Published on Thursday, April 27, 2000 in the Miami Herald
US Double Standard On 'War On Drugs' Angers Colombians
by Tim Johnson
BOGOTA, Colombia -- Some prominent Colombians are outraged that a U.S. Army colonel who helped his wife hide drug-trafficking profits last year while he headed U.S. counter-drug operations in Colombia may get only a slap on the wrist -- an 18-month jail term or less.
SHAME screamed the cover of a recent Semana news magazine. A lengthy article inside lashed out at U.S. ``double standards'' on drug issues.
Colombia's top crime fighter, Prosecutor General Alfonso Gomez Mendez, accused Washington of hypocrisy.
``This would surely be a scandal for Colombia if a sentence of this magnitude were handed down for a crime of this nature,'' Gomez Mendez said.
Federal Judge Edward R. Korman told U.S. Army Col. James C. Hiett at a hearing last week in New York City that he will follow federal sentencing rules and give Hiett a 12- to 18-month prison term June 23.
Hiett was the senior military officer at the U.S. Embassy in Bogota last June when U.S. prosecutors accused his wife, Laurie Anne Hiett, of using the U.S. Embassy mail system to send six packages of cocaine and heroin to an accused drug dealer in Brooklyn. The packages contained narcotics with a total street value of $750,000.
At the time, U.S. military officials said Hiett told them he knew nothing of his wife's activities.
But at a hearing last week, Hiett dropped the denials and admitted to the federal judge that his wife had given him ``in excess of $25,000'' in the spring of 1999 after making several quick trips to New York City and that he failed to tell investigators about the cash.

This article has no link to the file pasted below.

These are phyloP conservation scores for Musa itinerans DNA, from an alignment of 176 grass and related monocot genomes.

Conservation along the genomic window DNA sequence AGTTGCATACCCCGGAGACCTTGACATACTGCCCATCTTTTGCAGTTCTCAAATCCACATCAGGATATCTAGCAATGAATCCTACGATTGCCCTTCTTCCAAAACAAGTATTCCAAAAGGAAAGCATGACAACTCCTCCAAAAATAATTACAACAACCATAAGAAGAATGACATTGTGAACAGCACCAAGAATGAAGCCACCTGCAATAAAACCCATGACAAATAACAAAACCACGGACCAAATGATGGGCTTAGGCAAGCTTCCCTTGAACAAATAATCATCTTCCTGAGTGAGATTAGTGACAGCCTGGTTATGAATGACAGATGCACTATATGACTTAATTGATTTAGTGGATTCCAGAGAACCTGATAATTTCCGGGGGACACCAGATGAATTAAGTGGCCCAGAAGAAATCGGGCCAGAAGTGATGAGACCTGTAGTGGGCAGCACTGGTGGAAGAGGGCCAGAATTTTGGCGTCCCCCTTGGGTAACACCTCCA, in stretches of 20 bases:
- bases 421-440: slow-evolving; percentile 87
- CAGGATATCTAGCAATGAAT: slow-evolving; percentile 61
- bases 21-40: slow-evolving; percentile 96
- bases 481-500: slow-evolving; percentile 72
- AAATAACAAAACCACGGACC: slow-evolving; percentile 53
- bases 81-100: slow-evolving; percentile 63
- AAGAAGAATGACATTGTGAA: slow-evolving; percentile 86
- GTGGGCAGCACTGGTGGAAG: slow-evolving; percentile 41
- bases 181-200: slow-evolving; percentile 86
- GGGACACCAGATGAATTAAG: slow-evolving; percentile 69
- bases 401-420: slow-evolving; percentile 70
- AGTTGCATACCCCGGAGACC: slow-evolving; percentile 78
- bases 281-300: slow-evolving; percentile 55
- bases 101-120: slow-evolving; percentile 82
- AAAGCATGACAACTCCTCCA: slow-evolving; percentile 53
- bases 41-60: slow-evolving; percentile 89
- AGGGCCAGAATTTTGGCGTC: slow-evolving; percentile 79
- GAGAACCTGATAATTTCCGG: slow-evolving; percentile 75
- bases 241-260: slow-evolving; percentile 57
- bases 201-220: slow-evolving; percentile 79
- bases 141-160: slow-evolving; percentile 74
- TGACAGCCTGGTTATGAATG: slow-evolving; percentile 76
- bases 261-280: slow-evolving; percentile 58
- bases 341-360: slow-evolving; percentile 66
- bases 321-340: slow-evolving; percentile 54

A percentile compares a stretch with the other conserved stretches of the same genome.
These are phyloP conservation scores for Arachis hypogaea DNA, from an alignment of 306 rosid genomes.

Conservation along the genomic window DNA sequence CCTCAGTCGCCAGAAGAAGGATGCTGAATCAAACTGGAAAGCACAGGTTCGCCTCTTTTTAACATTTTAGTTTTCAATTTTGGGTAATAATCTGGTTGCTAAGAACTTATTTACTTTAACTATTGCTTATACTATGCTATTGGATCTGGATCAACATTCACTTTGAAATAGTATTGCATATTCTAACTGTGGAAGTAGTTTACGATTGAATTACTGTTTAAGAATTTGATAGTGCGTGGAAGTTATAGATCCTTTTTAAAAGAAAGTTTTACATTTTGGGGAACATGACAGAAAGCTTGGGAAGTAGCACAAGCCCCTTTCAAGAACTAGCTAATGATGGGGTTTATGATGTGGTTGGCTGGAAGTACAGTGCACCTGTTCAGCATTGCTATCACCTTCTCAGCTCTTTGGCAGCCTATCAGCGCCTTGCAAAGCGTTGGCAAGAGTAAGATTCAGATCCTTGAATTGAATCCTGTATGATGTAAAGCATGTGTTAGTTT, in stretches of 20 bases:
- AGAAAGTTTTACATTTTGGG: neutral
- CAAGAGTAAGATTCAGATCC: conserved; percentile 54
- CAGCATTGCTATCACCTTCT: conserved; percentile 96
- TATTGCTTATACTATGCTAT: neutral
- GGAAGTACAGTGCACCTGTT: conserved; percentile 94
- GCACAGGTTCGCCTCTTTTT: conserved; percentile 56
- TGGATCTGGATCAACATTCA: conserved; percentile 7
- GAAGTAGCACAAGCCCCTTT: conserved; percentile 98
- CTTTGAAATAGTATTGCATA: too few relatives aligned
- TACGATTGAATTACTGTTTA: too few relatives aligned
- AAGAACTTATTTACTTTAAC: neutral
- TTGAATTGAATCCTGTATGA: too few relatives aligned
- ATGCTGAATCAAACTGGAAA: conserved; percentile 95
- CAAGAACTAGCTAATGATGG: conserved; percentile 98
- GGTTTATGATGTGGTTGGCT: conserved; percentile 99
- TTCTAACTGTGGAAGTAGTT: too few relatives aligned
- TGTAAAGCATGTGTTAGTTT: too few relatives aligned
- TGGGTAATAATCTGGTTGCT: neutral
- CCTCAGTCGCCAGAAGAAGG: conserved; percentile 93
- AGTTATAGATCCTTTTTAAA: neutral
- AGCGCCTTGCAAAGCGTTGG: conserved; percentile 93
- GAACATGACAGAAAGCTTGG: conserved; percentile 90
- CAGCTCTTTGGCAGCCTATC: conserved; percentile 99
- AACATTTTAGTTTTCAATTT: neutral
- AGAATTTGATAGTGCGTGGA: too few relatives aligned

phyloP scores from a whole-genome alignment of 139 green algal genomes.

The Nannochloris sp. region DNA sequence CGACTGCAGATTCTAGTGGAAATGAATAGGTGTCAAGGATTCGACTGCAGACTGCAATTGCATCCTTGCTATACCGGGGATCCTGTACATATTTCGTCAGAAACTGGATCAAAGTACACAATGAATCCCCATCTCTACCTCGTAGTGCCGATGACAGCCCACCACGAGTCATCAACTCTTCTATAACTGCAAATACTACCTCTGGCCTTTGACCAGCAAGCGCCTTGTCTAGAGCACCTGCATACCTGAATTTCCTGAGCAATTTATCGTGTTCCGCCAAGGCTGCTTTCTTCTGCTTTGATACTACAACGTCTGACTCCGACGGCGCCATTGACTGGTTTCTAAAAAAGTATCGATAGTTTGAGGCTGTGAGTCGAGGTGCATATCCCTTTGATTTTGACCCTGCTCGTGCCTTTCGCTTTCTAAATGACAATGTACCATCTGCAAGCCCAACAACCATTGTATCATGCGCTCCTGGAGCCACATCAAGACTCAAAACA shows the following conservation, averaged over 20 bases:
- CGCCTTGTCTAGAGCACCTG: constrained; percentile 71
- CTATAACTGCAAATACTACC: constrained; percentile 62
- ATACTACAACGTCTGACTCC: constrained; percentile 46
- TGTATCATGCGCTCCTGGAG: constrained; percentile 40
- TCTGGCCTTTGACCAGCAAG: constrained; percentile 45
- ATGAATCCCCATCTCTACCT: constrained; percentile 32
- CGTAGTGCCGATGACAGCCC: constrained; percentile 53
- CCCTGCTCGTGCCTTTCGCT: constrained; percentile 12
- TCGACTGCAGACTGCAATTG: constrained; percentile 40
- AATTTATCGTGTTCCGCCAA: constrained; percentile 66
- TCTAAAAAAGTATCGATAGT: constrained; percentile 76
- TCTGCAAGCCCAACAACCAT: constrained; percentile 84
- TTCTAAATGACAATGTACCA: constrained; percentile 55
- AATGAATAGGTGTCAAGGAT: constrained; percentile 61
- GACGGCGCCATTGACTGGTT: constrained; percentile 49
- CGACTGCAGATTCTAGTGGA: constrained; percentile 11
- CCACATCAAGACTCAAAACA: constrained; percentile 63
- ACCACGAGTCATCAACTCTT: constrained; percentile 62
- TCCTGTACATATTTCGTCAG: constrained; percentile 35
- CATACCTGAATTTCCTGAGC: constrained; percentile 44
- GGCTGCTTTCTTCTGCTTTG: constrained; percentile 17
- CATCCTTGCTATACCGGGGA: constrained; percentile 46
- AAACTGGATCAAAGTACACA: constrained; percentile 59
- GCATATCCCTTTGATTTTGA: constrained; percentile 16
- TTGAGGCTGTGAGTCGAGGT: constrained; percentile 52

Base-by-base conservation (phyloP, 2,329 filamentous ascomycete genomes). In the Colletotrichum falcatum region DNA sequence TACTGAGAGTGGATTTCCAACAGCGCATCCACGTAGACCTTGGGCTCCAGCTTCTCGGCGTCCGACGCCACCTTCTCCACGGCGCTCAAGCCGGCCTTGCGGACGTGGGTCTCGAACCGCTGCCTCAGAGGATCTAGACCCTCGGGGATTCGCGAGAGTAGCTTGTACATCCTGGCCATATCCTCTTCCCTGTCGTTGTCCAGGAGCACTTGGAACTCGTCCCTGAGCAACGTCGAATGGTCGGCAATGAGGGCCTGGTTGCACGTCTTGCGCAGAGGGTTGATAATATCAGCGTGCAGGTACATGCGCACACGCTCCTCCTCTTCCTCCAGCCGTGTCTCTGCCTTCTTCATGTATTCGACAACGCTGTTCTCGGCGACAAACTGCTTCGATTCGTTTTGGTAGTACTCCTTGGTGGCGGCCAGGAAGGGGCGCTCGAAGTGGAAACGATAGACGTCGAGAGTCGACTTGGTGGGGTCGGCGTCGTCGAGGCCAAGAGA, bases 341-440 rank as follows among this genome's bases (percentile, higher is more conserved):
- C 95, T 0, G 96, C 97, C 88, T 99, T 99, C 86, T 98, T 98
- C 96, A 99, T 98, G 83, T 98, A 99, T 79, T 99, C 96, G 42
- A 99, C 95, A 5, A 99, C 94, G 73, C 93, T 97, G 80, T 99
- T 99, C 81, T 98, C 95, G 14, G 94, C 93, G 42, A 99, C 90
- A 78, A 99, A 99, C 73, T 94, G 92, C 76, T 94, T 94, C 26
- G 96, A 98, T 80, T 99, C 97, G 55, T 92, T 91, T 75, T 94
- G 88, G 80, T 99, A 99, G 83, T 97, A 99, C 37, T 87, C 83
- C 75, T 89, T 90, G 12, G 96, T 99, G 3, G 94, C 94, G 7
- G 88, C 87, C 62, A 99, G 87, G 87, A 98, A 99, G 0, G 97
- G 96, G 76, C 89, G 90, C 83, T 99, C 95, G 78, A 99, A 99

``In April and May of 1999, I used approximately $14,000 of cash to pay various personal bills. The remaining $11,000 in cash remained in my possession in Bogota,'' Hiett told the judge.
Hiett, 48, said he did not suspect the money was dirty until Army investigators told him in early June that his wife had sent drugs from Colombia to New York City.
Even so, Hiett told the judge, ``I then took steps to dissipate this cash by paying bills . . . and depositing some of the cash in our accounts.''
Hiett admitted to using some of the drug cash to pay hotel bills in June in Boca Raton and in Myrtle Beach, S.C., a Visa card bill and to buy several money orders to deposit the funds in bank accounts in his name and his wife's.
At the hearing, Hiett pleaded guilty to a crime known as misprision of a felony, which is the criminal failure to tell authorities that his wife was laundering drug-trafficking profits by carrying cash from the United States to Colombia.
Why Hiett was not charged with a more serious felony is not clear.
``I can't comment on what the charging options were,'' assistant U.S. Attorney Lee G. Dunst said in a telephone interview from his New York City office.
Laurie Hiett faces sentencing May 5 on 13 counts of drug trafficking, and may receive between seven and nine years in prison.
Over the past decade, Washington has often criticized Colombia for sentences as low as six years given to leaders of the Medellin and Cali cartels, although prison terms were stiffened in 1997.
Gomez Mendez, the Colombian prosecutor, said he respects U.S. sovereignty in giving prison terms to confessed felons but that the two nations should maintain ``a principle of reciprocity'' in jail terms.
``The case is disgraceful,'' wrote columnist Antonio Caballero, who said he believes Colombian authorities are biting their tongues in anger as they await approval of a $1.3 billion proposed U.S. counter-narcotics package currently tied up on Capitol Hill.
POLICE CHIEF ANGRY
National police chief Rosso Jose Serrano, praised by Washington as a valiant drug fighter, also lashed out at the sentence, describing it as discouraging.
Gen. Charles Wilhelm, head of the Miami-based U.S. Southern Command, declined to discuss the controversy Wednesday during a visit to Bogota.
``That's a matter between the Hietts and the civil courts,'' Wilhelm said. ``I think it's inappropriate for me to comment.''
A U.S. congressional staffer, who spoke on condition of anonymity, said he found it embarrassing to respond to Colombian officials asking about the case during a recent trip.
``I can certainly see where the Colombians would be mad,'' he said. ``I'd be mad if it were the other way around.''
Copyright 2000 Miami Herald